Wednesday, September 28, 2016

Someone's watching the baby, and it isn't you

"A greyscale image of a webcam," by Asim Saleen, used under license CC BY-SA 3.0


It seems like a scene out of a Transformers movie, but it happened right here in Austin. Local news station KVUE reports that an Austin family noticed their Wi-Fi baby monitor moving on its own one evening last week. It was being controlled by an unknown person, for an unknown purpose.

I hesitated to write this story, since I do not have a Wi-Fi camera to test myself and provide recommendations on. The intent of Security for Real People is not to spread fear, but to give practical advice you can use to keep yourself and your family safe online.

I decided to share the story anyway, for this reason: Internet-connected devices are becoming more and more common, and entering more and more intimate areas of our lives. But in many cases online safety is an afterthought. With a refrigerator or TV, maybe that's not a big deal, but a camera inside the home lends itself to voyeuristic abuse or worse.

Friday, September 23, 2016

Friday, September 9, 2016

New Twitter stalker-assist feature is enabled by default


I noticed a new feature on my Twitter mobile app this morning - one that I'm not exactly keen on. I'm even less keen on it being added and enabled by default. By default, Twitter now has a "Send/Receive read receipts" feature that lets the sender know when you have read a DM. I'm not exactly sure when it was added, but I know it was not there a couple of days ago.
Useful? Maybe, depending on your preferences. As fellow traveler Trey Ford pointed out to me, many if not most chat apps already have this feature. iMessage, Facebook Messenger, Whats App - they all let you know when your message has been seen by the recipient.
Twitter has a different use model though - and more to the point, has another feature that in conjunction with this can make things a bit awkward. With "Receive Direct Messages from anyone" enabled, any person on Twitter can send private messages to you. Combined with this new "Send/Receive read receipts" feature, strangers can send you messages - and know when you read them.
It's sort of a stalker's dream.
I won't scream and shout to disable the setting - that's truly a personal preferences choice. But at the very least you should be aware that Twitter has added this feature, and that by default it is turned on.

If you wish to disable it, here are instructions. I presume the Android settings are similar, but I don't have a screen capture handy. Also, hat tip to Bryan Brake for pointing out that you must do this for EVERY Twitter account you manage.

iOS app: Select the "Me" icon, then the Settings gear, then Settings. Under Privacy and safety, look for the Send/Receive read receipts selector.




Twitter.com website: Select the profile and settings icon, then Settings. Select the Security and Privacy menu, then look for the Send/Receive read receipts check box.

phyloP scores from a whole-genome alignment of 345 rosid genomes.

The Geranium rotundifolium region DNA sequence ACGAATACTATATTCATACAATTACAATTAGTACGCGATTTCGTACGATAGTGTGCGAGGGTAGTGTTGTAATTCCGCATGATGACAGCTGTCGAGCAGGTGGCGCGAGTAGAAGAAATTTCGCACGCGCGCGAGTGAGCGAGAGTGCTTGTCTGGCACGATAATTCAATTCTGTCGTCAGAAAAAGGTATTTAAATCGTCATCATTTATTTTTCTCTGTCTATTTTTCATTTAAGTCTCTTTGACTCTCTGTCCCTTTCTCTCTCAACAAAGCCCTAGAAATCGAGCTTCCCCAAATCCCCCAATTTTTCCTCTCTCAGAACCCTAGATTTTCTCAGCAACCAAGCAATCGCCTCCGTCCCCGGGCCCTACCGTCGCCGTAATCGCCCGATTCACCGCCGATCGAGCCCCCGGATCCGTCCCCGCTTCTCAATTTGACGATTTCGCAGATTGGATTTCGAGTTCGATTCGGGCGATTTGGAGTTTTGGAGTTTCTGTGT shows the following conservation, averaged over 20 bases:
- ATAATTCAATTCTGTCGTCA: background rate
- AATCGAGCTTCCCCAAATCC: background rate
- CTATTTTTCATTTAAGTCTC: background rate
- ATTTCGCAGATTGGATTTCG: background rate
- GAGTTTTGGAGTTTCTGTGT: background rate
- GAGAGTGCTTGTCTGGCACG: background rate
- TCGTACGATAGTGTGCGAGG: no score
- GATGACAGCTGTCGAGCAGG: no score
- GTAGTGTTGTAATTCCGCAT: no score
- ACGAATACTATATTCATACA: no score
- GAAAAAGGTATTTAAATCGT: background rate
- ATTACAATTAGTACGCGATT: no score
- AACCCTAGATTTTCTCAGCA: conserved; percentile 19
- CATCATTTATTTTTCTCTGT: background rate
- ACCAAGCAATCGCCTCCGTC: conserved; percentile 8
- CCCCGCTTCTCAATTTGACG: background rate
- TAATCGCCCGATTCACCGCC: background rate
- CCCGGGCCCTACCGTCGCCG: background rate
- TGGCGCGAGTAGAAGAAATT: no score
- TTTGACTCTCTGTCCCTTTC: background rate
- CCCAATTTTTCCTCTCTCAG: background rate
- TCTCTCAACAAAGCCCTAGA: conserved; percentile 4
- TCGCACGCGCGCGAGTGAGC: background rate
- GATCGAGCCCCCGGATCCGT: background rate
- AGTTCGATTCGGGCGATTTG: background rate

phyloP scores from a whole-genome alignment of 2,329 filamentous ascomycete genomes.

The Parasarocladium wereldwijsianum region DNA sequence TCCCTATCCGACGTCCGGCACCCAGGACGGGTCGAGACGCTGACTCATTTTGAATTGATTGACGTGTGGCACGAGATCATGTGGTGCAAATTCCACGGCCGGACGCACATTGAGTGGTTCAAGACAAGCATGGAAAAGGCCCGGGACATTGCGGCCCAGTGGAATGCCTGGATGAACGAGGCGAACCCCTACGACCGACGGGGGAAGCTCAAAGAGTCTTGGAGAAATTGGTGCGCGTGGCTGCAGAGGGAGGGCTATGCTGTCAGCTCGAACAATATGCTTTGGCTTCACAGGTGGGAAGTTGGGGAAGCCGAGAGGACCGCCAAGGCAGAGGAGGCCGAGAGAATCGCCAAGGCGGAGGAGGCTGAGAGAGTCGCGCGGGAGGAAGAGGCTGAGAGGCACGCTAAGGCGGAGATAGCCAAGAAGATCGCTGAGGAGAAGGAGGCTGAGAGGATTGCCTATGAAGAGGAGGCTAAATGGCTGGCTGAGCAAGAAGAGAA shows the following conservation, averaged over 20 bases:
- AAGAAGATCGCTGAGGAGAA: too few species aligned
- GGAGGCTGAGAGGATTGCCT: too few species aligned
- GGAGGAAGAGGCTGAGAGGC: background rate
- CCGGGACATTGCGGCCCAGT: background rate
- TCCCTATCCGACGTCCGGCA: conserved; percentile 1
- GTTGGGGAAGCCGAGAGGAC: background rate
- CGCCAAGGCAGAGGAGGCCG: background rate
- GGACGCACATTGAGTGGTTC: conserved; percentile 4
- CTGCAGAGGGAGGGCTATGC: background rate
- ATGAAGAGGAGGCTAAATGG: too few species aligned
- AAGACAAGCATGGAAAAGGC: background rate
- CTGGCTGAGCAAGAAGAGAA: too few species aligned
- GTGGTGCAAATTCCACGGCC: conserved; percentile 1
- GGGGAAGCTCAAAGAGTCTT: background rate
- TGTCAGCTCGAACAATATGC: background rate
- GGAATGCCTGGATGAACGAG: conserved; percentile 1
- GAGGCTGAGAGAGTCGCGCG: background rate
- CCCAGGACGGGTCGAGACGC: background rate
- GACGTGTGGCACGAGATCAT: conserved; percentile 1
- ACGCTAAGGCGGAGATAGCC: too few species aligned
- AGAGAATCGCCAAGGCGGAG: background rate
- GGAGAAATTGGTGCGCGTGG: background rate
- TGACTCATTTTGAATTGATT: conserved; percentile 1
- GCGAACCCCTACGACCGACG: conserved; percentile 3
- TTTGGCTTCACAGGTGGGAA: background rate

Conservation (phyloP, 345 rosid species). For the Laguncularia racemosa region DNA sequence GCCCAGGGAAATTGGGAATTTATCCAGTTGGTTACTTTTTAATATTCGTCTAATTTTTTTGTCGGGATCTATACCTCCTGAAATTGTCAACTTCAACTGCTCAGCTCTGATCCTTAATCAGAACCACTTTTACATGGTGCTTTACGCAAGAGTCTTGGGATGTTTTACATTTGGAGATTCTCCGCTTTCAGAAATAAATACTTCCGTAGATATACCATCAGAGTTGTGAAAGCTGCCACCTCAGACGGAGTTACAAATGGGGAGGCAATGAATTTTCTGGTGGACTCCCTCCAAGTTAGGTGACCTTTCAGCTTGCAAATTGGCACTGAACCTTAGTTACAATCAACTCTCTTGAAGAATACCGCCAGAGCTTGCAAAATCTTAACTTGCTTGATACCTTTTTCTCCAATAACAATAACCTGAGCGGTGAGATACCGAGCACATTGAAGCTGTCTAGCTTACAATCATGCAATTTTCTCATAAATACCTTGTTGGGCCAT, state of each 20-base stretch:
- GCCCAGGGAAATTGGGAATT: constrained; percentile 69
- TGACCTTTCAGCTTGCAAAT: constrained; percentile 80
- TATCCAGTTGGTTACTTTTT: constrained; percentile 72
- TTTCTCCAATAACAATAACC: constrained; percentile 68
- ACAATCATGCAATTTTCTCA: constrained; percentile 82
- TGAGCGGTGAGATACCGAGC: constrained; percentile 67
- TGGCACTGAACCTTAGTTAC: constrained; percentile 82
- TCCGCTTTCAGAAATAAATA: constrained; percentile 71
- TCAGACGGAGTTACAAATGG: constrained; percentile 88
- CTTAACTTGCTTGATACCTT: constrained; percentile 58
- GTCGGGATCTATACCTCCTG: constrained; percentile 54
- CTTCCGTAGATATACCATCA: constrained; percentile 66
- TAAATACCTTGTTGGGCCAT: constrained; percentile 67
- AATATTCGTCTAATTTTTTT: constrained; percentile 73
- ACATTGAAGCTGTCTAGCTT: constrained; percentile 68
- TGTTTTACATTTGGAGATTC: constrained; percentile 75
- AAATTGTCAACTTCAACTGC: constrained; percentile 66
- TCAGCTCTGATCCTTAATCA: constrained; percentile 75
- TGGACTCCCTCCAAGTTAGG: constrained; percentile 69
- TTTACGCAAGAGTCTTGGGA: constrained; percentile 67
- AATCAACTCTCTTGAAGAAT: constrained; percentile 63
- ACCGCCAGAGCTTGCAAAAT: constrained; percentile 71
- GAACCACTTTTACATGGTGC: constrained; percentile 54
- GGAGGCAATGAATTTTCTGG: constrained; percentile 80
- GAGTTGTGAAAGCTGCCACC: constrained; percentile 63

Thursday, September 8, 2016

An Aggie Story

"Tree stump at Armadale Castle" by Mike Peel, used under license CC BY-SA 4.0

While this may sound like the setup to a joke, I assure you my story is true and accurate :-)

A number of years ago, my brother attended Texas A&M University. He had a bicycle he used to commute around campus, a bicycle that he was rather attached to. At times he did not want to carry it up the stairs to his apartment, so in order to protect it from theft, he chained it up. He located the biggest, gnarliest tree he could find near his apartment, and frequently chained the bike to that tree.

One morning he walked outside to go for a ride. He walked to where his bike had been safely chained, and found a stump. While he napped, the University had cut down and removed the tree, leaving only a stump!

Fortunately they had left his bike - chain, lock and all - leaning against a sign post, where he found it moments later.

I could make a point about myopic security viewpoints, focusing on one risk and overlooking equally great risks.

I could make a point about supply chain risk, in which the products we choose introduce risks outside our control.

I could make a point about recognizing which risks our controls mitigate - and which risks they don't.

Instead, though, I'll leave the reader to ponder this humorous story and come up with your own moral!

Whois David?

My photo

I have spent the better part of two decades in information technology and security, with roots in application developer support, system administration, and network security. My specialty is cyber threat intelligence - software vulnerabilities and patching, malware, social networking risks, etc. In particular, I strive to write about complex cyber topics in a way that can be understood by those outside the infosec industry.

Why do I do this? A common comment I get from friends and family is that complex security topics give them headaches. They want to know in simple terms how to stay safe in a connected world. Folks like me and my peers have chosen to make a profession out of hacking and defending. I've been doing this for the better part of two decades, and so have a high degree of knowledge in the field. Others have chosen different paths - paths where I would be lost. This is my effort to share my knowledge with those that are experts in something else.

When not in front of a digital screen, I spend my time raising five rambunctious teens and pre-teens - including two sets of twins. Our family enjoys archery, raising show and meat rabbits, and simply enjoying life in the Texas hill country.

For a decade I served as either Commander or a division leader for the Awana Club in Dripping Springs, Texas; while I have retired from that role I continue to have a passion for children's ministry. At the moment I teach 1st through 3rd grade Sunday School. Follow FBC Dripping Springs Kids to see what is going on in our children's ministries.